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Meet Tom Lipop. The award-winning creative director behind T.Lipop and now A Fallen Poète. 

With an eye for sharp tailoring and unique designs, Lipop made his name back in 2011 when he was awarded One To Watch as well as the design award at Pitto Uomo. If you’re not familiar with high fashion, then you’ll probably recognise Lipop from Project Catwalk, series 3. 

Following the international success of the T.Lipop line, as well as creative collaborations for mainstream menswear labels, Tom now presents his latest project A Fallen Poète.

Here, journalist and sustainable fashion advocate, Charlotte Moore, talks to Tom to find out more about his background and what we can expect from AFP.

Afternoon, Tom. Can you fill us in on what you got up to before A Fallen Poète?

So, we started the mainline brand way back in 2011. We got started with London Fashion Week, when a Vauxhall fashion scout awarded us the One To Watch.

From there, we were part of London showrooms, presenting in Paris and Milan. We were stocked internationally, and over here, you could find us in Selfridges. 

By 2016, the industry was changing, and we wanted change too. So, we met a guy called Jake Hall, who you might know from The Only Way Is Essex. We started the brand Prévu with him and, when we were ready to move on, Jake bought out our shares.

Which, pretty much, brings us to now and AFP.

A Fallen Poète is quite an unusual name. Can you tell us the story behind it? 

We’ve always leaned into the theatrical. AFP is a nod to that, to the parts of fashion that feel like poetry. We’ve also always been inspired by different artists, from poets and architects to musicians. 

It’s not really about what you make; it’s how you bring it. 

What aspects from your previous creative work can we expect to see in AFP?

Tailoring. We’ve always looked to Saville Rowe for inspiration. The suits, the historical cuts - they’ve always fascinated me.

Some of the small details, like traditional lapels, are a nod to my previous work. But, also the cutting style and cloth. So, while we wanted to cut in England, we just aren’t set up here like we used to be. We brought the British and Italian techniques to Istanbul, which is where we do a lot of our production. 

In terms of patterns as well, we’ve brought out archival patterns and print from T.Lipop. But, AFP makes the price far more accessible.  

The AFP site mentions the brand has a focus on progressive men’s tailoring. Where does this stem from?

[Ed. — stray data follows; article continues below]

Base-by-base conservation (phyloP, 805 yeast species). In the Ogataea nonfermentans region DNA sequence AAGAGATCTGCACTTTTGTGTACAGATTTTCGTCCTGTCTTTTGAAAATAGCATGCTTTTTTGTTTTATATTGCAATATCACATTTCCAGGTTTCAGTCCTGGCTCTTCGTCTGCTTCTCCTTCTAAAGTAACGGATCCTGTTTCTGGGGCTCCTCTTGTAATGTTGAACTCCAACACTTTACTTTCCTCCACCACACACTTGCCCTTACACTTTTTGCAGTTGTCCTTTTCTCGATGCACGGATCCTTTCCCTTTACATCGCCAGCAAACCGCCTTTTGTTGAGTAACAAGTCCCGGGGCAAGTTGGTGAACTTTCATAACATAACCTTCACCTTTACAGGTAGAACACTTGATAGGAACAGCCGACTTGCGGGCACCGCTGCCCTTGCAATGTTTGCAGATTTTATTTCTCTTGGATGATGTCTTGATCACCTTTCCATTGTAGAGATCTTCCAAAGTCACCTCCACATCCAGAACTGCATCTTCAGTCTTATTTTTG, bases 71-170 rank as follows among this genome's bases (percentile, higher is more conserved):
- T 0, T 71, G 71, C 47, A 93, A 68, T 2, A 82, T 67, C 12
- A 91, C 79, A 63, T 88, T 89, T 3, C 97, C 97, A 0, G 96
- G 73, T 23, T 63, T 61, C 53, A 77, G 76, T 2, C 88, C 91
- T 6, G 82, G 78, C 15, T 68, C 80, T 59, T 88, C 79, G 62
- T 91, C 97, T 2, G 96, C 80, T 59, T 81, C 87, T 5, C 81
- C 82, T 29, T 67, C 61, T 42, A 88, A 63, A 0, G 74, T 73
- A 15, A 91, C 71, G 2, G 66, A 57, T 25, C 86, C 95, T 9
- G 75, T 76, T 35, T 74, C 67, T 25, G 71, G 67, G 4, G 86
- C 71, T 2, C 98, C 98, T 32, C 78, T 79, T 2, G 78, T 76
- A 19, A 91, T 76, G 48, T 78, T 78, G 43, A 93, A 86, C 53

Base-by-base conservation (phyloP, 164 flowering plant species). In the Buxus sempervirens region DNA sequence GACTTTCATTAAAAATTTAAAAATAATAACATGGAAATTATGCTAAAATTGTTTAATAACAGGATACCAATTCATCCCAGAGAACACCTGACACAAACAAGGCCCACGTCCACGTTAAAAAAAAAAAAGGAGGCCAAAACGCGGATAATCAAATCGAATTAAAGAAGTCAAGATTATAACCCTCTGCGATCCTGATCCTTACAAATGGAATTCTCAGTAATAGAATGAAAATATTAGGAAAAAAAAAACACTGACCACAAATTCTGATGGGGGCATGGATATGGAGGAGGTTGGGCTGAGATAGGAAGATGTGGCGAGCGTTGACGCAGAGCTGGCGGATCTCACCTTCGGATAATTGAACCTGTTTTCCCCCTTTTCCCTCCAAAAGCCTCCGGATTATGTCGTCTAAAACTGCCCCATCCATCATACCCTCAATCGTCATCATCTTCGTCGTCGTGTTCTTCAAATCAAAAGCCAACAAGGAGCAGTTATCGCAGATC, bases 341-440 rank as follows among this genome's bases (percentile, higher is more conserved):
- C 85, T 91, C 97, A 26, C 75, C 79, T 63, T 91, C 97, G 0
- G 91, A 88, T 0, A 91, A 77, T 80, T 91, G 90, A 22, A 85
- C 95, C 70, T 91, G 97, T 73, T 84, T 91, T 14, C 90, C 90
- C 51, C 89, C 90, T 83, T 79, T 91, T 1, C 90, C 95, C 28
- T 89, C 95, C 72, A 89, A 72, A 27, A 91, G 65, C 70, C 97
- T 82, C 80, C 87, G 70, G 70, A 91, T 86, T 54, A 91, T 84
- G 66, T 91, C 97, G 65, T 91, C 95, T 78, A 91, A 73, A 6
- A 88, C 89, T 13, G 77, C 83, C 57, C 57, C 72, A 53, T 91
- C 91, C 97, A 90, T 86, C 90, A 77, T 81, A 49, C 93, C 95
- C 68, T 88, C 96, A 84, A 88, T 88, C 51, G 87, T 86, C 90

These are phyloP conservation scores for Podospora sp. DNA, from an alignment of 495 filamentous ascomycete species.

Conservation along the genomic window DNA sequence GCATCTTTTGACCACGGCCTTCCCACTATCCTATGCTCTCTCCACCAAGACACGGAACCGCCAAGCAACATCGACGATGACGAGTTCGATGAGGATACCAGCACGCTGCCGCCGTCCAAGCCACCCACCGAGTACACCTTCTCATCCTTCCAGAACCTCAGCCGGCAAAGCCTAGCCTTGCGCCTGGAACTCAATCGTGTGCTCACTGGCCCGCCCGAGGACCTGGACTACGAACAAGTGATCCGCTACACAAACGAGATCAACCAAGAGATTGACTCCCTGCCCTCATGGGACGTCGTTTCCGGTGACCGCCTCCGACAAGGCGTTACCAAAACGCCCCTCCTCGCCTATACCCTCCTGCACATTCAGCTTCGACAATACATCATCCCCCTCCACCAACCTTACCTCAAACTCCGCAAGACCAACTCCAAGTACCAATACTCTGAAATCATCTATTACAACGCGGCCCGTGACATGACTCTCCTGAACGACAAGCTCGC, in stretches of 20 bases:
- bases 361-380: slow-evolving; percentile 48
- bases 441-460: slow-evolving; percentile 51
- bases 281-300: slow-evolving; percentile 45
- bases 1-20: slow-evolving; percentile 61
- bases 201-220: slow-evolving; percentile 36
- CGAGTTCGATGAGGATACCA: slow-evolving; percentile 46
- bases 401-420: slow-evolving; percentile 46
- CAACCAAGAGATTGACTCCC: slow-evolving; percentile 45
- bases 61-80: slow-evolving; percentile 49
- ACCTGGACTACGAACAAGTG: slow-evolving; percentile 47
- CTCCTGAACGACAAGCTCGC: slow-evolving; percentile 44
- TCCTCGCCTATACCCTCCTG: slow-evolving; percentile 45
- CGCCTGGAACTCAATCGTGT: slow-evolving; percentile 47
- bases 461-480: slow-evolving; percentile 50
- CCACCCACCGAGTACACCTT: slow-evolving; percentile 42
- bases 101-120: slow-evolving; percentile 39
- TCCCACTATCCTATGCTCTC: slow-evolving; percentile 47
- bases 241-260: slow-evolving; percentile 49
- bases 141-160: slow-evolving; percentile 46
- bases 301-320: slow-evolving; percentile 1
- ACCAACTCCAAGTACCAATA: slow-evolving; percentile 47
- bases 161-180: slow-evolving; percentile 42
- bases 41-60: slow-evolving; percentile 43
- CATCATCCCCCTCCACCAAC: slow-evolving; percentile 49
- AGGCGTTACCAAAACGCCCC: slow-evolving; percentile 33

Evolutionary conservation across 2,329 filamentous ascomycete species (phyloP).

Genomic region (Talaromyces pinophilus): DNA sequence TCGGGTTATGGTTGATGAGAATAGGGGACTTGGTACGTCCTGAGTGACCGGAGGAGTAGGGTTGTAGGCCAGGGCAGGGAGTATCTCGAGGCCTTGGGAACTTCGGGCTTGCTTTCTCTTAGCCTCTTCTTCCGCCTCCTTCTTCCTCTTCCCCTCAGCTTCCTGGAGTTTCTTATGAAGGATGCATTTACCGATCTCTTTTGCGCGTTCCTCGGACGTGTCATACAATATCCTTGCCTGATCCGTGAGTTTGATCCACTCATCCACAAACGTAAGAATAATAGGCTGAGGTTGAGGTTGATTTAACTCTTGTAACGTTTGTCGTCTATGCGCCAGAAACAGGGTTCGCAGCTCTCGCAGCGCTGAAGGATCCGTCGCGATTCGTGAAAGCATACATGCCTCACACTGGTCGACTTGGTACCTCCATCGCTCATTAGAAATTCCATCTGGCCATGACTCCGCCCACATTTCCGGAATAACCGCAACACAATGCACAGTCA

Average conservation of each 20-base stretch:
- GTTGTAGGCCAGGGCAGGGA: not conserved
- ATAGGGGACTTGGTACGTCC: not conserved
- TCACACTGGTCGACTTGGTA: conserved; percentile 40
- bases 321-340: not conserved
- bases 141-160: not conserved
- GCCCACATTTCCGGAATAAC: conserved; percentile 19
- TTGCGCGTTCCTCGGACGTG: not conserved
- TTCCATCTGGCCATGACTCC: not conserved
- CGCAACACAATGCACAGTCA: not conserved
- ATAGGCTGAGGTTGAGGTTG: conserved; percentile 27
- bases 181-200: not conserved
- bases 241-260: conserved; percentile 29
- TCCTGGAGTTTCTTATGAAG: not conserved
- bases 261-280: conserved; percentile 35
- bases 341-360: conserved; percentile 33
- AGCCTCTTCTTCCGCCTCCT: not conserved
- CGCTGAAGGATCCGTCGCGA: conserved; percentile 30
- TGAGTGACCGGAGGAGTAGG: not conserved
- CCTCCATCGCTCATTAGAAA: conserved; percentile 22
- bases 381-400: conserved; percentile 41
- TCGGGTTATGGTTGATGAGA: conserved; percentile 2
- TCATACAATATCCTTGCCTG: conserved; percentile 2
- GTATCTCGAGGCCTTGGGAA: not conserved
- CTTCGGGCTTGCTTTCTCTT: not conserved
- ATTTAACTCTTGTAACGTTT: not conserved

There’s a feeling, isn’t there? When you put a great suit on. I say this as someone that wears suits a lot. It’s not for everyone. So, I really wanted to capture that feeling of a traditional suit but manipulate it into something more contemporary. 

A lot of Gen Z aren’t interested in suits, so we created loungewear and tracksuits with a really progressive cut. We basically wanted to make a suit for the people that don’t wear suits. 

Can you tell us more about the first collection drop?

I find that a lot of designers really rest on their name rather than the quality of their products. Our first collection is about creating something that is all about delivering the best quality but at an accessible price. Something that really works for everyone. Regardless of age.

We’ve used this Yeezy type, American-vintage cloth, to create the lounge suits. Given lockdown and everything, I really liked the idea that they can be worn in and out of the house. They’re just really flexible pieces. 

The first collection is also 100% sustainable. Everything is made from recycled, organic cloth and vegetable-dyed pigments. The swing tags are also recycled, and we’re currently working on seed paper labels.

It seems like sustainability is a real focus for the brand. Why is that important to you?

To be honest, my personal lifestyle changes started my focus on sustainability. I stopped eating meat a few years ago, and that, in turn, got me thinking more and more about the environment. It’s something I’ve really pushed on everyone I work with.

When we started AFP, it really got me thinking about what we can do. So, for example, our studio is built in the garden, out of sustainably sourced timber.

With fast fashion, there’s such a focus on making money but, there’s so little care. I really wanted AFP to be the antithesis. 

You’re not a stranger to interviews. What question do you always wish people would ask you?

Honestly? ‘Why did you step back from T.Lipop?’

Why did you?

The industry really changed. The pressure of presenting just really took its toll. It was time that we took a break and focused on the stuff that we really gave a fuck about. That’s what AFP is. 

What does the future hold for AFP? Can you give us the lowdown? 

Well, we’ve got a few things that we’re working on. Our second drop is planned for AW21. It’s going to be playing with some really interesting tailoring and outerwear. We also have some really exciting stuff planned with luxury silks. 

We’ve also been influenced by the world reopening. We really wanted to create clothes that you can rock in and out of the house. We’ve all been trapped at home, and we wanted to bring a bit of nature back into our wardrobes. 

You can follow AFP’s for more collection news on Instagram @a.f.poete.